There are massive and generally unobserved apparent asymmetries to existence. Here’s one of them. The fundamental situation is this: what I call “I, here, me, myself, I” – am fundamentally different to what I call “you, there, yourself, you.” I, here, apparently have an internal dimension: I feel, sense, know myself to exist, directly1.

All the ‘you’s there are the same, however. The ‘you’s are the same in the quality of sensate existence. You – all of you – do not have any such thing. There is no such self as ‘yourself’ except in imagination – my imagination.

Don’t take offence. I am not talking about you. You don’t call yourself ‘you’, do you? I call myself I – don’t I?

This is not a statement of solipsism – though we will come back to that soon.

You reading these words are not a you, but an I – surrounded by ‘you’s. This is a statement that is true from wherever the viewpoint that calls itself ‘I’ finds itself to be.

The view from ‘I’: Ernst Mach

Don’t confuse the viewpoint – wherever there is an I the view from I is an asymmetric view of this unique I, and a whole world of ‘you’s.

The universe is made up of just one I – right here, reading these words – and an indefinite number of ‘you’s.

‘I’ is always and only in the body that is presently reading these words, and nowhere else.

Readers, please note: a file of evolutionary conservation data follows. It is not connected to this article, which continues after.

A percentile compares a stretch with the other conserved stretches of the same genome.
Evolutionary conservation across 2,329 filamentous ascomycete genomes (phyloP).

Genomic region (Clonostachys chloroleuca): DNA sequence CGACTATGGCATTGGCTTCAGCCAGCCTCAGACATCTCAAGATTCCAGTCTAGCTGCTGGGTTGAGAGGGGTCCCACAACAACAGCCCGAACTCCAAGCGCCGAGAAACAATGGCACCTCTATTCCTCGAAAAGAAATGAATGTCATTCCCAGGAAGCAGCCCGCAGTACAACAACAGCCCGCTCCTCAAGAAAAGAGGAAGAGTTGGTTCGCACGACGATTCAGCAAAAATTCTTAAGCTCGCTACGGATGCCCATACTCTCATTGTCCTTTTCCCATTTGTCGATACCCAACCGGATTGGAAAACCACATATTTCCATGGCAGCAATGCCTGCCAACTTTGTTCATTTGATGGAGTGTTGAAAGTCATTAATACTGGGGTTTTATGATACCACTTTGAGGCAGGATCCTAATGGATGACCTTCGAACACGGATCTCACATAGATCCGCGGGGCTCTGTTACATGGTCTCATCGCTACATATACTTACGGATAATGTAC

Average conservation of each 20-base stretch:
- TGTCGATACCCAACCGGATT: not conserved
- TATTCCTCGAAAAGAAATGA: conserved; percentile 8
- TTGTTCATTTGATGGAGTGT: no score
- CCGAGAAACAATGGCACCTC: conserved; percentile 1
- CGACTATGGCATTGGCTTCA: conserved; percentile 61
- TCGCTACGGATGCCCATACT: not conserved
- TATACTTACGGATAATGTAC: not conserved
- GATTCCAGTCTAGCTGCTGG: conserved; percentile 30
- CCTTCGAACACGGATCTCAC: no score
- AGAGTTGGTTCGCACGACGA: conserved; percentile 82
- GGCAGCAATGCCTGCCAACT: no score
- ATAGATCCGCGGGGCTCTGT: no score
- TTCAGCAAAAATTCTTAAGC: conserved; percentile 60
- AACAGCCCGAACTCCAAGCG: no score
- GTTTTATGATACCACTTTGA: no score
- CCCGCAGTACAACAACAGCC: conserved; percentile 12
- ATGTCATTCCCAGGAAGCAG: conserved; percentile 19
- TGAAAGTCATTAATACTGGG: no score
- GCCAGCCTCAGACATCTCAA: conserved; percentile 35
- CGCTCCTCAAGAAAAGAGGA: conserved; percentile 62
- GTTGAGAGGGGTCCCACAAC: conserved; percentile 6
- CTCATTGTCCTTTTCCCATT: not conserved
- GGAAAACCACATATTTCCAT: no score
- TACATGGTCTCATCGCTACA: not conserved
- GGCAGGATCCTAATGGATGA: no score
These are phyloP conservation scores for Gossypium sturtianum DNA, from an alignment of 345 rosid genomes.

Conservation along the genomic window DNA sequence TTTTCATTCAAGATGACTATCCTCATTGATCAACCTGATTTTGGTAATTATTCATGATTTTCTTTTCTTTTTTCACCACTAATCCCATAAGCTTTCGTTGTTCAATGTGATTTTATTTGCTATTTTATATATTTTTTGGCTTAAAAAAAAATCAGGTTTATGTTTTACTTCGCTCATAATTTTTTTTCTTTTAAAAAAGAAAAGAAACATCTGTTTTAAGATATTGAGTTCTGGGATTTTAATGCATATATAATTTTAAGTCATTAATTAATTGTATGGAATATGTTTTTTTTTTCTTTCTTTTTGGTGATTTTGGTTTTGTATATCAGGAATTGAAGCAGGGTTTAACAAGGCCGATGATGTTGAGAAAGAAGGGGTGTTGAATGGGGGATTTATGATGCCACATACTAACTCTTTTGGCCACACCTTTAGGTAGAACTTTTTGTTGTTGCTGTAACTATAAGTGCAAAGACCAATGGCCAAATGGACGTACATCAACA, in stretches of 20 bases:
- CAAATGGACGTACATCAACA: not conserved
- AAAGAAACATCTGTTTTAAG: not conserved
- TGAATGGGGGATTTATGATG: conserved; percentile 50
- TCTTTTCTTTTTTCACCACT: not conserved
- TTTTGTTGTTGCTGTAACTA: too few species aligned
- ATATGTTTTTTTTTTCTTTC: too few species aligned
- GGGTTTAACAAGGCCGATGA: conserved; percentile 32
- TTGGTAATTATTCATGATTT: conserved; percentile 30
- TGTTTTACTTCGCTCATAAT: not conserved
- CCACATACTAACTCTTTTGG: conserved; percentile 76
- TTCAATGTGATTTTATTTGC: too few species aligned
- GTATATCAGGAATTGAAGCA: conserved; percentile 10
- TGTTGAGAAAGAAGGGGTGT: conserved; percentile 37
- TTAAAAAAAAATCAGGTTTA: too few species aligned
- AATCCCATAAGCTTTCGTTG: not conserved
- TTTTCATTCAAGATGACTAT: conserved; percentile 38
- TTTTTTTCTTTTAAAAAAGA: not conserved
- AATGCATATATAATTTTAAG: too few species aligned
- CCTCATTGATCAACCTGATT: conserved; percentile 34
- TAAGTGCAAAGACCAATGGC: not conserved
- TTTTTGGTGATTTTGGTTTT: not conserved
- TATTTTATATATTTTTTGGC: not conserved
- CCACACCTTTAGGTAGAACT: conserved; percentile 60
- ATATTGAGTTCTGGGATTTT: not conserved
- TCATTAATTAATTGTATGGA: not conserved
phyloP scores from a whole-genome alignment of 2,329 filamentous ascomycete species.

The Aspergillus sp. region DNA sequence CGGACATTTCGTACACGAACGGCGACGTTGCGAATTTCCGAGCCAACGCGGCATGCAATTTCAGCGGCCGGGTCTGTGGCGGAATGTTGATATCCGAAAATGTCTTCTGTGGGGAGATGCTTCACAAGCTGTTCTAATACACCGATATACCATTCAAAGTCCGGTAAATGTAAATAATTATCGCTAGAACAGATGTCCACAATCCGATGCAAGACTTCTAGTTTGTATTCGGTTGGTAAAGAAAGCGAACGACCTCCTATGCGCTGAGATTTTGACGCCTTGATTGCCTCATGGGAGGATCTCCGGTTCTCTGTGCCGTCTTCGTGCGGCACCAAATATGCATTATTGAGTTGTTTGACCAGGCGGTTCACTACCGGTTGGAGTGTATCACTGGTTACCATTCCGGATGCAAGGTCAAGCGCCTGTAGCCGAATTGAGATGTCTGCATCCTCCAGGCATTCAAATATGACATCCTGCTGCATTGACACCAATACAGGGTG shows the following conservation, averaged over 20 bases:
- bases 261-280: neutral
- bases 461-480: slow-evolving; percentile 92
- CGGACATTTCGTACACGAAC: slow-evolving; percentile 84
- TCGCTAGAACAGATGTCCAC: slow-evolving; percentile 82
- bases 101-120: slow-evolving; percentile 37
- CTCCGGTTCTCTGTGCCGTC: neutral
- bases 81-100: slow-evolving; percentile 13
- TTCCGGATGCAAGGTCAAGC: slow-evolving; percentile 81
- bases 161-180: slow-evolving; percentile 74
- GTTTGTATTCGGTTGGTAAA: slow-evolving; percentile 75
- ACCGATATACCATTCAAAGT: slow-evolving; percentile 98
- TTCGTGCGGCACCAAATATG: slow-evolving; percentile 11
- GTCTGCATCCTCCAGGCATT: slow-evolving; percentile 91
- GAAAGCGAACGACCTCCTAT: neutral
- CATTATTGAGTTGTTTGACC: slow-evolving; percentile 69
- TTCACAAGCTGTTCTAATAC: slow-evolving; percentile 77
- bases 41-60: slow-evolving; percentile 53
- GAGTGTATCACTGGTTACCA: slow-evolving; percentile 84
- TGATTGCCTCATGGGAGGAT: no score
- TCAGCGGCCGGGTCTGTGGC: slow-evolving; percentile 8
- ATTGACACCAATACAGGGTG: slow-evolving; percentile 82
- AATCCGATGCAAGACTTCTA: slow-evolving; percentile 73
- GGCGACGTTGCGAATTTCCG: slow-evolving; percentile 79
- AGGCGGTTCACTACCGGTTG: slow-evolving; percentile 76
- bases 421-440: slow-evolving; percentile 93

Projecting an ‘I’ onto other bodies is quite redundant. I am right there in the body that is reading these words – aren’t I?

Note that whosoever is now reading these words is in the position of being I – me, myself, I – surrounded by bodies that are ‘you’s.

However dearly beloved those ‘you’s may be, they never change their status to be I.

And note that the indefinite number of ‘you’s is really quite limited. It is of course quite true, from the point of view of a tally, that there are (as I write this) seven, no, now eight, billion plus human bodies in the world. But don’t expect to meet them all as ‘you’s. I might know a few tens of people well, hundreds by name and a very few intimately.

Note that they are all still ‘you’ to me – whoever I am. And note that I too know myself quite intimately, as ‘me’; and that I know me in quite a different sort of intimacy to the way I intimately know you — if I do. I know me, myself, I, from what is apparently the inside. I know every one of ‘you’ from what is apparently the outside. All of you. Only I know myself from what appears to me to be the inside. The asymmetry is total and unbroken2.

You see ‘la, Berkely’
Doctor Johnson kicked at a stone,
then gave out a groan, moaning-
'This, as I thought, is not a thought, but a stone
(though harder than I thought or sought) - owh!
So there, polyp-
so much for your

And hence the schism
(Plato apart).

The sceptical attractions of solipsism are clear: the experiential fact is that it is impossible to verify the existence of anything outside what I call I.

There’s just one catch. The personal ‘I’ is fundamentally false and the real ‘I’ is not personal but universal…

Let’s proceed. Step by step.

  1. Pace Descartes
  2. The whole logic of this was first demonstrated to me by Barry Long, who I acknowledge. Douglas Harding pointed out the same. This exposition is down to the present author.